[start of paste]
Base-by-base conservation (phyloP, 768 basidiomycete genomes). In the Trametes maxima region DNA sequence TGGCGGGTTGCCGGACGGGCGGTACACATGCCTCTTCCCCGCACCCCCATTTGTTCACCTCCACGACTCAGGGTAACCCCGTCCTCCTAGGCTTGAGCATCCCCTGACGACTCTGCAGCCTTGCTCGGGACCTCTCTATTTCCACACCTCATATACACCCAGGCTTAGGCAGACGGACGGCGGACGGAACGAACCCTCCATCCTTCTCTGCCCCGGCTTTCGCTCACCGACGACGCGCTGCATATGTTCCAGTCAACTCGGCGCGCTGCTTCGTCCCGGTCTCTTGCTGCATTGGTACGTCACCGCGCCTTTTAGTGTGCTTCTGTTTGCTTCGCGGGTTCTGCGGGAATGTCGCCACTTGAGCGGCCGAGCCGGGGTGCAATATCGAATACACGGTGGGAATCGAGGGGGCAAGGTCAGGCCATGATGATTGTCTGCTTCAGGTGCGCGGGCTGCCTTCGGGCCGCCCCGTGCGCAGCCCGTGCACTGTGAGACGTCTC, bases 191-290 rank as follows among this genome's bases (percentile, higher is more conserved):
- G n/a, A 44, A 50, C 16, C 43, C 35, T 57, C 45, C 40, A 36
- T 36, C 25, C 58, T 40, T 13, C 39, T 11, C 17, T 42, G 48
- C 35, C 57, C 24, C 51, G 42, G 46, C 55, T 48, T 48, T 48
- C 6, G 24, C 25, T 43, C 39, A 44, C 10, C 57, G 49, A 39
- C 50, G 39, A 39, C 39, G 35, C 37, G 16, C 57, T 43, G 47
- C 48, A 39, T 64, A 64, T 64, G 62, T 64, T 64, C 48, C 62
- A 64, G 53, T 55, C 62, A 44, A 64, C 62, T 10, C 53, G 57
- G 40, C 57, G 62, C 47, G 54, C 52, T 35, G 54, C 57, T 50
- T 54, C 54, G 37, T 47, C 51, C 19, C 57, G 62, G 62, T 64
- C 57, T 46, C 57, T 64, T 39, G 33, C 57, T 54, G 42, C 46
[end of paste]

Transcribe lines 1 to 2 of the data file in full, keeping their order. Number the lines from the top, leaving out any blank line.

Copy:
Base-by-base conservation (phyloP, 768 basidiomycete genomes). In the Trametes maxima region DNA sequence TGGCGGGTTGCCGGACGGGCGGTACACATGCCTCTTCCCCGCACCCCCATTTGTTCACCTCCACGACTCAGGGTAACCCCGTCCTCCTAGGCTTGAGCATCCCCTGACGACTCTGCAGCCTTGCTCGGGACCTCTCTATTTCCACACCTCATATACACCCAGGCTTAGGCAGACGGACGGCGGACGGAACGAACCCTCCATCCTTCTCTGCCCCGGCTTTCGCTCACCGACGACGCGCTGCATATGTTCCAGTCAACTCGGCGCGCTGCTTCGTCCCGGTCTCTTGCTGCATTGGTACGTCACCGCGCCTTTTAGTGTGCTTCTGTTTGCTTCGCGGGTTCTGCGGGAATGTCGCCACTTGAGCGGCCGAGCCGGGGTGCAATATCGAATACACGGTGGGAATCGAGGGGGCAAGGTCAGGCCATGATGATTGTCTGCTTCAGGTGCGCGGGCTGCCTTCGGGCCGCCCCGTGCGCAGCCCGTGCACTGTGAGACGTCTC, bases 191-290 rank as follows among this genome's bases (percentile, higher is more conserved):
- G n/a, A 44, A 50, C 16, C 43, C 35, T 57, C 45, C 40, A 36